Ospar Commission
OSPAR's Quality Status Report 2023 Friday Ocean Findings Issue 31
Artificial and naturally occurring chemicals end up in the North-East Atlantic as a result of land-based and sea-based human activities. In fact, the OSPAR Maritime Area receives chemical pressure from approximately 140 000 hazardous substances. Some of these chemicals are hazardous for the marine environment. OSPAR seeks to prevent pollution by hazardous substances, by eliminating their emissions, discharges and losses, to achieve levels that do not give rise to adverse effects on human health or the marine environment.

In this week's newsletter we feature 3 assessments produced by OSPAR's Hazardous Substances and Eutrophication Committee. These assessments contribute to our 2023 Quality Status Report and will, when combined, create a picture of the health of the marine environment of the North-East Atlantic. Please do contact us with any comments at [email protected]
Waterborne and Atmospheric Inputs of Nutrients and Metals to the Sea

This report describes results of the trend analysis of data collected under OSPAR's Riverine Inputs and Direct Discharges Monitoring Programme, under national and European assessments by Contracting Parties and under the Co-operative programme for monitoring and evaluation of the long-range transmission of air pollutants in Europe. It provides supporting evidence for conclusions on progress towards the specific targets of the OSPAR Hazardous Substances Strategy and Eutrophication Strategy 2010-2020 to reduce discharges and associated riverine inputs of pollutants to the North-East Atlantic.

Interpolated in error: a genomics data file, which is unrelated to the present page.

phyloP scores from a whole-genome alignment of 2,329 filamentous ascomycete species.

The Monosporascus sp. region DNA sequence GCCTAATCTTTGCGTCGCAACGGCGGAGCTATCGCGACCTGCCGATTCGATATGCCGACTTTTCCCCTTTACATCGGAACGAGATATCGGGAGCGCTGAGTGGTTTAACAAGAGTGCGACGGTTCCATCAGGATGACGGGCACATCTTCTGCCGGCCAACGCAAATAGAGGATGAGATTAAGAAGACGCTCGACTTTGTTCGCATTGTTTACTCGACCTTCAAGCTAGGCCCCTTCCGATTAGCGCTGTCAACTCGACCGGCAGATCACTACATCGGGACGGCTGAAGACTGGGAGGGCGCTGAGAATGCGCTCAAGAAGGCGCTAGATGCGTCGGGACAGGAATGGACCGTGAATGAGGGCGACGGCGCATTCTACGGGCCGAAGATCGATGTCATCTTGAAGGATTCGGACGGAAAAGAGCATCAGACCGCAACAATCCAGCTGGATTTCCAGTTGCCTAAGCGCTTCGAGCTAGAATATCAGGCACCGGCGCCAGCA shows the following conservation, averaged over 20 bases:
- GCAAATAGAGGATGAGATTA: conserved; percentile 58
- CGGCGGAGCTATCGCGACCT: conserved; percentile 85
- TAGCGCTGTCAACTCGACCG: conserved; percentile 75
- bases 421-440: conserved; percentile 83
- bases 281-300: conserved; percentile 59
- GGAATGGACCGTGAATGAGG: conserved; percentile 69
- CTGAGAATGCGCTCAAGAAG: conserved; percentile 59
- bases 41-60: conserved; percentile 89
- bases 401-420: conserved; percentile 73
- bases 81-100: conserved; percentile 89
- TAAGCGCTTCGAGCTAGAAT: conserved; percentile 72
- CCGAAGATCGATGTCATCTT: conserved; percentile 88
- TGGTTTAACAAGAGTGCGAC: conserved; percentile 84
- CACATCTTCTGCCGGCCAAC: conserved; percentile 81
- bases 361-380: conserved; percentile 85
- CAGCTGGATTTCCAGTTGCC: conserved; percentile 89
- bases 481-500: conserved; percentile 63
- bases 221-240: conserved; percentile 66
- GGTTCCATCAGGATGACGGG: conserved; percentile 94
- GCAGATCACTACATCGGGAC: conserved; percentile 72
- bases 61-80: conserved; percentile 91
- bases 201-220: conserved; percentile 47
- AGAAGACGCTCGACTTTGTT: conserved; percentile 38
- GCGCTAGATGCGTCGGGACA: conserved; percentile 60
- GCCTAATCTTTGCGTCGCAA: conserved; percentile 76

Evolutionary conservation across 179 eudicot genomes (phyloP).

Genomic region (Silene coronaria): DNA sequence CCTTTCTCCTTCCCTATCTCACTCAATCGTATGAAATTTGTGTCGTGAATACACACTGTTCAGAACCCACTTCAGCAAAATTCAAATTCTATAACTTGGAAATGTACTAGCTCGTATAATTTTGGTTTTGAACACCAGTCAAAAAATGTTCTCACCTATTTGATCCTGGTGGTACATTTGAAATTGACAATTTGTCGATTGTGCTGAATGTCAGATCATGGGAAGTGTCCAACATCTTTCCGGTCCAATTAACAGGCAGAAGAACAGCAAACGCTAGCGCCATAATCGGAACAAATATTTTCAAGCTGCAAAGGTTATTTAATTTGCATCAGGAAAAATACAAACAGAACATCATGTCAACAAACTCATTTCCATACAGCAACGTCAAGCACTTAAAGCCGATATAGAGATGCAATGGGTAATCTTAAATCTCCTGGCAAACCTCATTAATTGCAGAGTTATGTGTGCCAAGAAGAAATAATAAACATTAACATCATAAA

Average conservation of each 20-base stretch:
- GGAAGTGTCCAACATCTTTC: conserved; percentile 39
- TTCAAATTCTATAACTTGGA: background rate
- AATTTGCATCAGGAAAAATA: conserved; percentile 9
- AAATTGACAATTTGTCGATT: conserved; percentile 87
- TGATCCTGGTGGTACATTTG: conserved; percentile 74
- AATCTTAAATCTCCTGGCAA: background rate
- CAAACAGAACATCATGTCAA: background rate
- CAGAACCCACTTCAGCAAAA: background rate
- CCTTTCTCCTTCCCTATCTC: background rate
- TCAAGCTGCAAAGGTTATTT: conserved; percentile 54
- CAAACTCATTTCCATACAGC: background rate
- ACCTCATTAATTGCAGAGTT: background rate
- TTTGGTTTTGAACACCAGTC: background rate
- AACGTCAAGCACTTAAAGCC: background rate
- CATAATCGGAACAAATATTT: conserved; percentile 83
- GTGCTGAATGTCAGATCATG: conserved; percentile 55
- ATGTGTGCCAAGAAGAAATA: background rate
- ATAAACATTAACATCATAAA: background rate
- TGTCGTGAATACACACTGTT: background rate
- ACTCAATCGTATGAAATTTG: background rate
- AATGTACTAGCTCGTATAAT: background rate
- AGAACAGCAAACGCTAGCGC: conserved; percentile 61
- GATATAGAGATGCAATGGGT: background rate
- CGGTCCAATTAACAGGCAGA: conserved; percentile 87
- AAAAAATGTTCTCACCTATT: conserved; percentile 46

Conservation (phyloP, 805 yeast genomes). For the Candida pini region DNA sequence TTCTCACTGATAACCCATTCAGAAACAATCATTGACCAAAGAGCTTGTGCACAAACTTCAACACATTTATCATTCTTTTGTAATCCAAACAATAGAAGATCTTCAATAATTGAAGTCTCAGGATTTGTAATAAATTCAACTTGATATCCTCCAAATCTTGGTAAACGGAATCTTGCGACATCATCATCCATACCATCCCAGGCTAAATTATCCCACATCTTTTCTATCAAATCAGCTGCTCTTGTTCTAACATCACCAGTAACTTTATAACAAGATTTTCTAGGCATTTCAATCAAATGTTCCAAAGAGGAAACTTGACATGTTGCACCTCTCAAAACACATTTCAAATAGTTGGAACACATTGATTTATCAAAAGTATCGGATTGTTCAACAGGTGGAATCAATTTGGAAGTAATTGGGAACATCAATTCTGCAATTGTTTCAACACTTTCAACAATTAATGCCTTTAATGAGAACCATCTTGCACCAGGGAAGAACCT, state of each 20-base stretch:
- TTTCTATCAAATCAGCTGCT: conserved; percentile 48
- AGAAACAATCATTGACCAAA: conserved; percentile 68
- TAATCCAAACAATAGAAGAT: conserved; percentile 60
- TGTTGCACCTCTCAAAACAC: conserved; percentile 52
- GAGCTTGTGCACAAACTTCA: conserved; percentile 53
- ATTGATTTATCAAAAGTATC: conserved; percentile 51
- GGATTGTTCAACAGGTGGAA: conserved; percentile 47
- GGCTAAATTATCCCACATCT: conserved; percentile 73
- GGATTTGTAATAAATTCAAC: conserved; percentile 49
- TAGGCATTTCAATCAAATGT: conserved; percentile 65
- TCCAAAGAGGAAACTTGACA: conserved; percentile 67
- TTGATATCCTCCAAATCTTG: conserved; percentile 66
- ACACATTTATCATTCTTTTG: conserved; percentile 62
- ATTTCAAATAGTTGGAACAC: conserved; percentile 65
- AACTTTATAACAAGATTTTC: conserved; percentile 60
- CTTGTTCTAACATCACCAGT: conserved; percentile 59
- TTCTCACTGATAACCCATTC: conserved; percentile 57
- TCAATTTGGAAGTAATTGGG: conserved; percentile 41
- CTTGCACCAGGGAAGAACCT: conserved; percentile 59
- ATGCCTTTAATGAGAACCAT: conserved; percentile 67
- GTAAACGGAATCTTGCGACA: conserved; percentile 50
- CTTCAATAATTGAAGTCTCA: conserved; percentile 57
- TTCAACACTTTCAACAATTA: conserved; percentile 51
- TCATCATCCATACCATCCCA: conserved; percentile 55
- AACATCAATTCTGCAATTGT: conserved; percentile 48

Integrated biological effects and chemical contaminants approach: a case study

The monitoring expertise shared by OSPAR Contracting Parties over the last ten years is illustrated here by different case studies carried out under voluntary national monitoring programmes, in both coastal and offshore areas, in sites with contrasted contamination patterns, and in the short and long term. They apply a combination of biomarkers and chemical contaminants from a core list of sentinel species that were selected according to their spatial distribution.

Status and Trend Hazardous Substances using CHASE

The combined impact of biota and sediments indicators was calculated using the CHASE method. For sediments, seven subregions had data to calculate the CHASE score, with only one subregion having good environmental status. For biota, data from 13 subregions were available, with only three subregions having good environmental status.

More information on OSPAR's Hazardous Substances and Eutrophication Committee
OSPAR Commission
https://www.ospar.org/ | [email protected]
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